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Sydney Romero Brings The Oklahoma Way To Duke Softball

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(Photo courtesy of Duke Athletics)

Duke is well known in the world of college sports for its athletic prowess, and now the Blue Devils softball program is a part of that reputation as well.

And it is no accident that head softball coach Marissa Young has attracted some of the top coaching talent over the program's history. That talent includes Sydney Romero, who had one of the most successful playing careers in college softball history. Romero is now a key force behind Duke's recent emergence as a college softball power.

After spending seven years at the University of Oklahoma as both a player and graduate assistant coach, Romero joined Young’s staff last summer. For Romero, the jump made sense given that she felt a similarity between herself and Young—both were star college players who came from winning cultures and share several philosophies on and off the field.

“Coach Young had reached out, and I think just knowing who (she) was and her history playing at Michigan, she's a big deal,” Romero said. “I was kind of in those same shoes. Knowing that I can be a part of helping her grow the culture and build the standards (was exciting to me). She's done an amazing job.”

Romero won two national championships for the Sooners as a player and added two more as a graduate assistant coach on Patty Gasso’s staff.

As an integral part of one of the most storied programs in the sport, Romero learned what she calls the “Oklahoma way.”

“(Oklahoma's program) is built on standards and tradition and culture,” the two-time First-Team All-American said. “And I think that the players there have done a good job of maintaining that, and we all know how Coach Gasso works.”

While Romero wants to bring what she learned in Norman, Okla. to Durham, N.C., she understands that you cannot replicate a program.

“I don't want to think like the Oklahoma way is the Duke way,” Romero said. “They're just two completely separate things. But (I) also just (want) to give all the information that I've learned (to Duke's players).”

The intersection of the Oklahoma way and the Duke way occurred early in Romero’s coaching career with her new team. During the first weekend of the season, the Blue Devils and Sooners faced off in the Mark Campbell Invitational in Irvine, Calif.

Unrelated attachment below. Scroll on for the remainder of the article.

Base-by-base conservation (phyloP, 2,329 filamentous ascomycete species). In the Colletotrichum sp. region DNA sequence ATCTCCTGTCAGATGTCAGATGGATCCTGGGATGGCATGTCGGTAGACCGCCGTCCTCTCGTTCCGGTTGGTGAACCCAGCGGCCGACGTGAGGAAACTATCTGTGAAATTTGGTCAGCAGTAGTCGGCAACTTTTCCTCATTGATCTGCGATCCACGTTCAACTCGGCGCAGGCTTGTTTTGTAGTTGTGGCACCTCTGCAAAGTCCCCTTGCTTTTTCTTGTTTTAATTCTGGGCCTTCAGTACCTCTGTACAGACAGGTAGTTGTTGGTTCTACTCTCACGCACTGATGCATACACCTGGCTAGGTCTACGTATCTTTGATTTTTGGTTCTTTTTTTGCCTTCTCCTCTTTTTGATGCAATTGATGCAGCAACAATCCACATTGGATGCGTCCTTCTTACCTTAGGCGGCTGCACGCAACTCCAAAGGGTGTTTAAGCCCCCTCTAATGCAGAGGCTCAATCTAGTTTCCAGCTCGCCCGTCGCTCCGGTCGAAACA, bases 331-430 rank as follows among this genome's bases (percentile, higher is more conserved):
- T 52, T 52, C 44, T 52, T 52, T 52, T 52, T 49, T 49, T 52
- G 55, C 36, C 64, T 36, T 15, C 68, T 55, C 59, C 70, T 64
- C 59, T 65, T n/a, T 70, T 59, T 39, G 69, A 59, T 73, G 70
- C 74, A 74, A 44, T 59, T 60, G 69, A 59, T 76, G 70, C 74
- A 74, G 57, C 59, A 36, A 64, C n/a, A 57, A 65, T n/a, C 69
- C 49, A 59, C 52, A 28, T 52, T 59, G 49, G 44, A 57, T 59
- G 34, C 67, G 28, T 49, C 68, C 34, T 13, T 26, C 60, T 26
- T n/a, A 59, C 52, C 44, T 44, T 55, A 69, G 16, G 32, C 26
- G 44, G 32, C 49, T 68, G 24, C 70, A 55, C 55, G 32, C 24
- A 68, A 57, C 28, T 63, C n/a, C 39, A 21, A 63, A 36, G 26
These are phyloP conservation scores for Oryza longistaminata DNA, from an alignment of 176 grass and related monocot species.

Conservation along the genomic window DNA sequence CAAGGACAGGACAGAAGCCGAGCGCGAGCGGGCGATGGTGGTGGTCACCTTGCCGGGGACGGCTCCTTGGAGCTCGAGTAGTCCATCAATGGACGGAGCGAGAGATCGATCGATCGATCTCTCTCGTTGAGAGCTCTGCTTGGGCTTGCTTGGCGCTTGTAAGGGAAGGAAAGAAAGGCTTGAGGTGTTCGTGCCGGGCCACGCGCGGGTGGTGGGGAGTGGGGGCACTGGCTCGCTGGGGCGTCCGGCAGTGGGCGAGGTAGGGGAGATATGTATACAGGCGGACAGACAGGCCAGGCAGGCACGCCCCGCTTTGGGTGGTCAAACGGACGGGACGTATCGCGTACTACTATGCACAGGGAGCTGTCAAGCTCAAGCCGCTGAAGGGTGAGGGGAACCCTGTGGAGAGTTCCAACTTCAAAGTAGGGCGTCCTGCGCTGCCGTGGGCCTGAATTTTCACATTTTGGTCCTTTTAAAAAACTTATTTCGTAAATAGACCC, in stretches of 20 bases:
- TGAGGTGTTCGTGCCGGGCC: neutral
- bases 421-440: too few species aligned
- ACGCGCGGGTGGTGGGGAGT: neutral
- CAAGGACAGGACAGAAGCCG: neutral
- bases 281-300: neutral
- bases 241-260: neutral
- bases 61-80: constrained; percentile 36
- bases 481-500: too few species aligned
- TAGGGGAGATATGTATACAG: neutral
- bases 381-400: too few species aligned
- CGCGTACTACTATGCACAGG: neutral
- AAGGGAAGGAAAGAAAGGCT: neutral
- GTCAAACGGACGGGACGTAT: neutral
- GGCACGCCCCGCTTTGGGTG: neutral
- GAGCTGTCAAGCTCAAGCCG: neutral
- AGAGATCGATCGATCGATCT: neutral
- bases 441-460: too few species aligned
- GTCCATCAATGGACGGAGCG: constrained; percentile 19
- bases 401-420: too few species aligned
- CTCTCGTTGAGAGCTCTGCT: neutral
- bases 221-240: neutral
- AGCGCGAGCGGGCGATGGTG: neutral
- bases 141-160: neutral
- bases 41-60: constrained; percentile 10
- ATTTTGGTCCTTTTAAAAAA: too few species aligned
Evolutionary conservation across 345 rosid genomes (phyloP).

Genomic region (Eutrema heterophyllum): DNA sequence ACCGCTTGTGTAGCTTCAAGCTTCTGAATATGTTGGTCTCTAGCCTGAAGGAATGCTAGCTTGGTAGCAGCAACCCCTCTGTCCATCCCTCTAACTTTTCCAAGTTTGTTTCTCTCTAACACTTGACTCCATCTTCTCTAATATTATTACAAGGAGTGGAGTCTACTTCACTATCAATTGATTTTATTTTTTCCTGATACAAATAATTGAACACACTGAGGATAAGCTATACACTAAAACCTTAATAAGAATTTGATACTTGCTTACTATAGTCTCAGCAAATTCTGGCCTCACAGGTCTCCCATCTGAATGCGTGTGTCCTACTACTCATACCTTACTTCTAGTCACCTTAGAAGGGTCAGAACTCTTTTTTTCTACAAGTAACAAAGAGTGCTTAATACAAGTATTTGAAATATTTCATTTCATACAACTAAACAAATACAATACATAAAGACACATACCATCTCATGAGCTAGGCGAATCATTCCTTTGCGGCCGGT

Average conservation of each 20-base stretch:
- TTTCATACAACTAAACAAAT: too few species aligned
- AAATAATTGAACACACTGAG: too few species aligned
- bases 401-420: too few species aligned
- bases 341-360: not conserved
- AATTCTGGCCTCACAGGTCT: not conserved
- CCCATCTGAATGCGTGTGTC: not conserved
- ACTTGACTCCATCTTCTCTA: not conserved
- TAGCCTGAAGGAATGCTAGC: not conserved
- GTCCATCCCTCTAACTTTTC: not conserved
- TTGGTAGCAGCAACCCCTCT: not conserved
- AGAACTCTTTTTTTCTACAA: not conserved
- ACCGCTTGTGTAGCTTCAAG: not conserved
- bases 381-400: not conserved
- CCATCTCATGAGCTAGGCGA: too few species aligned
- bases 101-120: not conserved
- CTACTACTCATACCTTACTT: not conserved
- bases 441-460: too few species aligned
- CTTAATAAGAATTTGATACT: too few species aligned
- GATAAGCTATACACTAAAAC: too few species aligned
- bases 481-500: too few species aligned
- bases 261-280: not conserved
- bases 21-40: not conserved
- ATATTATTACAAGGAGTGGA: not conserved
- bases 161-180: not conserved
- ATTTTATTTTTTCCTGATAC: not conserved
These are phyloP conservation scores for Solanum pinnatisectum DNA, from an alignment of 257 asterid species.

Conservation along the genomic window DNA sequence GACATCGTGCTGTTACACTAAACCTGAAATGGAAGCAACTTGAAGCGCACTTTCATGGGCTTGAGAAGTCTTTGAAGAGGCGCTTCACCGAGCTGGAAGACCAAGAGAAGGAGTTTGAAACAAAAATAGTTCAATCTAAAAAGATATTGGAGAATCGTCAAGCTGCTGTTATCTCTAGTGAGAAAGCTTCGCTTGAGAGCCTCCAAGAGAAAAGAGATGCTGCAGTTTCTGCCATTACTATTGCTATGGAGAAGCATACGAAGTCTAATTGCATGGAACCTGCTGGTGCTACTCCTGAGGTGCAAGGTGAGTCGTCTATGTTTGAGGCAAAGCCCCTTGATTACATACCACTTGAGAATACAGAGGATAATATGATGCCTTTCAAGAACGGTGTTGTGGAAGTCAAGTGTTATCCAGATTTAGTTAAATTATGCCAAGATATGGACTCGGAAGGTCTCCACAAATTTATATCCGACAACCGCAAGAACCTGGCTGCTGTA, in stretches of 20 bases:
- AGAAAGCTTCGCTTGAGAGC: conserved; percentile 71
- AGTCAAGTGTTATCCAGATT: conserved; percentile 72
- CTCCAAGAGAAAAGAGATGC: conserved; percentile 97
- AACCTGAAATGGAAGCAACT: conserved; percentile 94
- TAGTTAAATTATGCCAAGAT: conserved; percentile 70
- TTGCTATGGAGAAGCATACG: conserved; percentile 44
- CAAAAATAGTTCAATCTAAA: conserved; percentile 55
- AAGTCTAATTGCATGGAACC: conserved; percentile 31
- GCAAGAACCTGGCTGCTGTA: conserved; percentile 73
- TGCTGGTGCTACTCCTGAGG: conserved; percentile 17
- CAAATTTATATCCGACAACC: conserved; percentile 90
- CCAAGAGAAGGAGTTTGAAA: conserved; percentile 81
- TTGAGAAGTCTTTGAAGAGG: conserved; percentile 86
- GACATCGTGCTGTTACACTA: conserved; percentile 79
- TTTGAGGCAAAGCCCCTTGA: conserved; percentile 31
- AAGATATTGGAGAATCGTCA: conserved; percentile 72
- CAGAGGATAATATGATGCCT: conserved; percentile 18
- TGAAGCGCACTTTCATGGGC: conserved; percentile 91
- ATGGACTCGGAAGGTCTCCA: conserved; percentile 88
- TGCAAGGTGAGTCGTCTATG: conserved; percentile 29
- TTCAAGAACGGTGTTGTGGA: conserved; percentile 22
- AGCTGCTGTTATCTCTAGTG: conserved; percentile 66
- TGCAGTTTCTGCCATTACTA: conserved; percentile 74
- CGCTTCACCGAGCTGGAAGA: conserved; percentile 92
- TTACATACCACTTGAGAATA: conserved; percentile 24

The 4-0 loss for the ACC team to the Big 12 powerhouse brought about strange feelings for Romero.

“It was really cool to see them compete, and I will say it was a little weird not being next to Coach Gasso in the dugout,” the California product said. “But I'm a competitor and I was going out to win and I (always) want to win. It was just really cool to be able to play my old university.”

Romero’s competitiveness is translating to on-the-field success for Duke. Anchored by a young core of underclassmen talent, including infielder Ana Gold and Aminah Vega, the No. 9 Blue Devils are off to a 28-8 start overall and 10-5 start in the ACC.

A winning culture isn’t sustained overnight, but Young’s tenure at Duke, along with the addition of Romero and other talented coaches in the program's short history, has certainly set the standard for the Blue Devils.

And while a national championship is the ultimate goal for Duke, Romero takes a shorter-term approach to her coaching. To her, it’s all about focusing on one game at a time.

“We don't like to look too far ahead other than our next game, so just competing each pitch and every game is kind of our mentality, and just showing up when it matters,” Romero said. “If we look too far ahead, we miss everything in between. So, (it's important for us to) focus on one game at a time.”

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